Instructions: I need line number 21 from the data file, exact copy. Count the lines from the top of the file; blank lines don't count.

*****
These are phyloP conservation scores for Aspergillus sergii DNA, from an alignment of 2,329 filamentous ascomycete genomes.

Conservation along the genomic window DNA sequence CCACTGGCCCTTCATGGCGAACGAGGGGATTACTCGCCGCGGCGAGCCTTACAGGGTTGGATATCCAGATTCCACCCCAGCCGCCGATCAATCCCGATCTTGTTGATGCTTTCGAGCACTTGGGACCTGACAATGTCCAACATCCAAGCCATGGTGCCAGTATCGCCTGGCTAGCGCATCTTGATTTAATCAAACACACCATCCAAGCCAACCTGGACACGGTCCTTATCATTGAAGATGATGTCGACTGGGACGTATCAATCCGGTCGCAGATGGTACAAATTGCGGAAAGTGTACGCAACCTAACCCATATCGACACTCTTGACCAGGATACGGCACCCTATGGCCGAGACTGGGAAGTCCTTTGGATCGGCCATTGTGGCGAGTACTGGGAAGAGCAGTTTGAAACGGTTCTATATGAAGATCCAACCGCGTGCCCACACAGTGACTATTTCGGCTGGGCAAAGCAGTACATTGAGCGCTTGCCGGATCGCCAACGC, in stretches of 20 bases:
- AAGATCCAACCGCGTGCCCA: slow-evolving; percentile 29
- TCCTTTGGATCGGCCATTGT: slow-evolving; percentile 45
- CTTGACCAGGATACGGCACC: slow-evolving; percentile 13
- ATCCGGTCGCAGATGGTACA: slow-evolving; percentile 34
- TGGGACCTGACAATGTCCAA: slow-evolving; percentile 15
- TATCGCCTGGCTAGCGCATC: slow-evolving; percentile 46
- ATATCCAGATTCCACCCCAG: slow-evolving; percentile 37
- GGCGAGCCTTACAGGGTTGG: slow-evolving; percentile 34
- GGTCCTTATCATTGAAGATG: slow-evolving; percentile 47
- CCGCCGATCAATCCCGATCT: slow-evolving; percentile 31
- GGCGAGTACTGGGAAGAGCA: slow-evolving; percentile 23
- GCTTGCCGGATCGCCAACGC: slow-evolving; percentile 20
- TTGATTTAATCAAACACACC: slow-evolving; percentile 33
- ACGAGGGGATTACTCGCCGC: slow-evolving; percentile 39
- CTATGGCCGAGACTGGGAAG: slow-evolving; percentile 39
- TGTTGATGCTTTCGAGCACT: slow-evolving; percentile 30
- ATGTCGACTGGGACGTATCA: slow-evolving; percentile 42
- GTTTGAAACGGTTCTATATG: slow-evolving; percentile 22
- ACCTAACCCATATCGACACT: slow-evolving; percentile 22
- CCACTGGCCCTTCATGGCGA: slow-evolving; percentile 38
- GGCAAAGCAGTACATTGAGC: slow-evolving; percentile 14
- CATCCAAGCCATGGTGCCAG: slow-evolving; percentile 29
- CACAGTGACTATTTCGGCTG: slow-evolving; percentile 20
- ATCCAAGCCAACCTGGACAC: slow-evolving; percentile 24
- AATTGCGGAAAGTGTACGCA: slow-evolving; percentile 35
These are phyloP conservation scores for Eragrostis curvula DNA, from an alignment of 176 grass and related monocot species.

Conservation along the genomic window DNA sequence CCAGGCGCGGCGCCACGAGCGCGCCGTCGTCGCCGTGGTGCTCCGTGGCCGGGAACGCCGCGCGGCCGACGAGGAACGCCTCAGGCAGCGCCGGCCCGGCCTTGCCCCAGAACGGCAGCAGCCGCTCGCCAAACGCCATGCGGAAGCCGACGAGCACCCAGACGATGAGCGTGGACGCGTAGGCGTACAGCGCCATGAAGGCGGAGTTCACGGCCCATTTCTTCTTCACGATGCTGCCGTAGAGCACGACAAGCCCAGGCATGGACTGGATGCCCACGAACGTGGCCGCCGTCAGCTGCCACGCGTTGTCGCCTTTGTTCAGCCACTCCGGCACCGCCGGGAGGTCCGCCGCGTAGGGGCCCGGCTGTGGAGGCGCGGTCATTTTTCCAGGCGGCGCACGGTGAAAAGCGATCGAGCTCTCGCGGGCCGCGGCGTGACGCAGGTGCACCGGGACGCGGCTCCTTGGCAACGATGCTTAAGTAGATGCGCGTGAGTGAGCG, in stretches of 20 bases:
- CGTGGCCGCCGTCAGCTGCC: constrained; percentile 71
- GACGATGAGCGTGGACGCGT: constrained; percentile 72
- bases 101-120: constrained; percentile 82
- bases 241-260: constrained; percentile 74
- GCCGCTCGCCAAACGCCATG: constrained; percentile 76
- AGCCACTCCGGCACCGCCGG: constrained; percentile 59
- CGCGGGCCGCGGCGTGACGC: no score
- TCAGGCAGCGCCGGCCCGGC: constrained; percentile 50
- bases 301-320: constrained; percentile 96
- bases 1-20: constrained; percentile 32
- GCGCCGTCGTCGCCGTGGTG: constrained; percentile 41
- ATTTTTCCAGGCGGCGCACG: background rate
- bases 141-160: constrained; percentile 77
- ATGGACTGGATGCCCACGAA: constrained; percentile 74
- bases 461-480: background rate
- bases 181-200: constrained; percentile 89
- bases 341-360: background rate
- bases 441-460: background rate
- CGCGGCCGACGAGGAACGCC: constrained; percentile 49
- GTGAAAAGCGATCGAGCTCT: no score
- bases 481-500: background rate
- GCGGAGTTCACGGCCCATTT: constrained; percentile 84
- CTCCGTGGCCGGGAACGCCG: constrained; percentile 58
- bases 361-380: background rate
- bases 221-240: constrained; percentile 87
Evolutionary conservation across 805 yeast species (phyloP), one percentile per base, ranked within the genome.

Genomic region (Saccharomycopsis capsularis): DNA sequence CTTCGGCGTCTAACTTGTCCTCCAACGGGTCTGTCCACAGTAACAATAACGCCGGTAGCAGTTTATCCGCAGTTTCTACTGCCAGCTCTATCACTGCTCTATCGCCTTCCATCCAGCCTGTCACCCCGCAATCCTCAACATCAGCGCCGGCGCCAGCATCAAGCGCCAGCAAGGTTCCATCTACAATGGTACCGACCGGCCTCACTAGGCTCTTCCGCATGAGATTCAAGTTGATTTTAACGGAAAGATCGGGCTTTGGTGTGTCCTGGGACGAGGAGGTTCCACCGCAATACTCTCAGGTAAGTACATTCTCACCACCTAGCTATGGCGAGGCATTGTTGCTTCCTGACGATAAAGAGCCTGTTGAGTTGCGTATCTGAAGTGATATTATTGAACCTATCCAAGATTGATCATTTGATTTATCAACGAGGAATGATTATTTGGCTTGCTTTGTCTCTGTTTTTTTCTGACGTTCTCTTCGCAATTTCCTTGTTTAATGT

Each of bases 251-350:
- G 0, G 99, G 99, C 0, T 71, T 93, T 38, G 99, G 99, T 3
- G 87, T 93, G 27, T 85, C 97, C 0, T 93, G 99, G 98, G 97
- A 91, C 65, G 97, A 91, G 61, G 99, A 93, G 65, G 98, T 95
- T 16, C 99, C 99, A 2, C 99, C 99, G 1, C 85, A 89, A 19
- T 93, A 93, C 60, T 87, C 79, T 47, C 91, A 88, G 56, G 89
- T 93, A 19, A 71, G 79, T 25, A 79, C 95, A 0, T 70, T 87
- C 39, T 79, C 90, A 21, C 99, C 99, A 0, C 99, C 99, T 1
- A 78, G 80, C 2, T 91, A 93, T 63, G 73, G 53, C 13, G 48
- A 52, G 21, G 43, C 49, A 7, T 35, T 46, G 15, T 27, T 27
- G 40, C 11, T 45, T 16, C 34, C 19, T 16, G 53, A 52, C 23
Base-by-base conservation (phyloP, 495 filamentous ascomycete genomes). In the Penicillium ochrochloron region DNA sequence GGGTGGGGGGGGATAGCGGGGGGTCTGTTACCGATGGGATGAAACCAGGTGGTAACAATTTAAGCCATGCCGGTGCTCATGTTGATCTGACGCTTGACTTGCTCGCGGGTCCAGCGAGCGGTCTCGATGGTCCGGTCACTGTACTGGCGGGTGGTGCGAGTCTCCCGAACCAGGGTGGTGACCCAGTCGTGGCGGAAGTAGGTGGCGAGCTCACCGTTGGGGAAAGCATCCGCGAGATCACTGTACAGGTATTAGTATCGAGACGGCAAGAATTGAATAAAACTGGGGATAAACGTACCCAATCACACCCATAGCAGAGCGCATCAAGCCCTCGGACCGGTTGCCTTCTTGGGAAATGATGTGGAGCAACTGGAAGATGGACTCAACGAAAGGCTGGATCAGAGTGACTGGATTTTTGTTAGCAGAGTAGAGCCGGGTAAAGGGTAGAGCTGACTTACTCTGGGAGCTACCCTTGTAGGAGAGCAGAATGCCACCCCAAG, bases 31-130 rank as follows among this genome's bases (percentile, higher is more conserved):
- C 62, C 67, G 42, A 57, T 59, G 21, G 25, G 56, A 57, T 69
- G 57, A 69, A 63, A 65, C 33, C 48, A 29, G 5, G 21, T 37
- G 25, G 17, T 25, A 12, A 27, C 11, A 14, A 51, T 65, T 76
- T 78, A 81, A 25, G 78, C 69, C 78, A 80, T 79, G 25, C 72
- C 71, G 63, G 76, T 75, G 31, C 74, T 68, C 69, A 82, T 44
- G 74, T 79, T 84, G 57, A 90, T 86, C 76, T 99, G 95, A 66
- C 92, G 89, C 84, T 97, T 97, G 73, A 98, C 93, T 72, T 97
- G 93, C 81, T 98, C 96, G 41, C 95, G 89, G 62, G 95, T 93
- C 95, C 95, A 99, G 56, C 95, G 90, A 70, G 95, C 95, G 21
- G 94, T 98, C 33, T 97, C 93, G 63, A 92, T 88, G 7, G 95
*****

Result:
- ACCTAACCCATATCGACACT: slow-evolving; percentile 22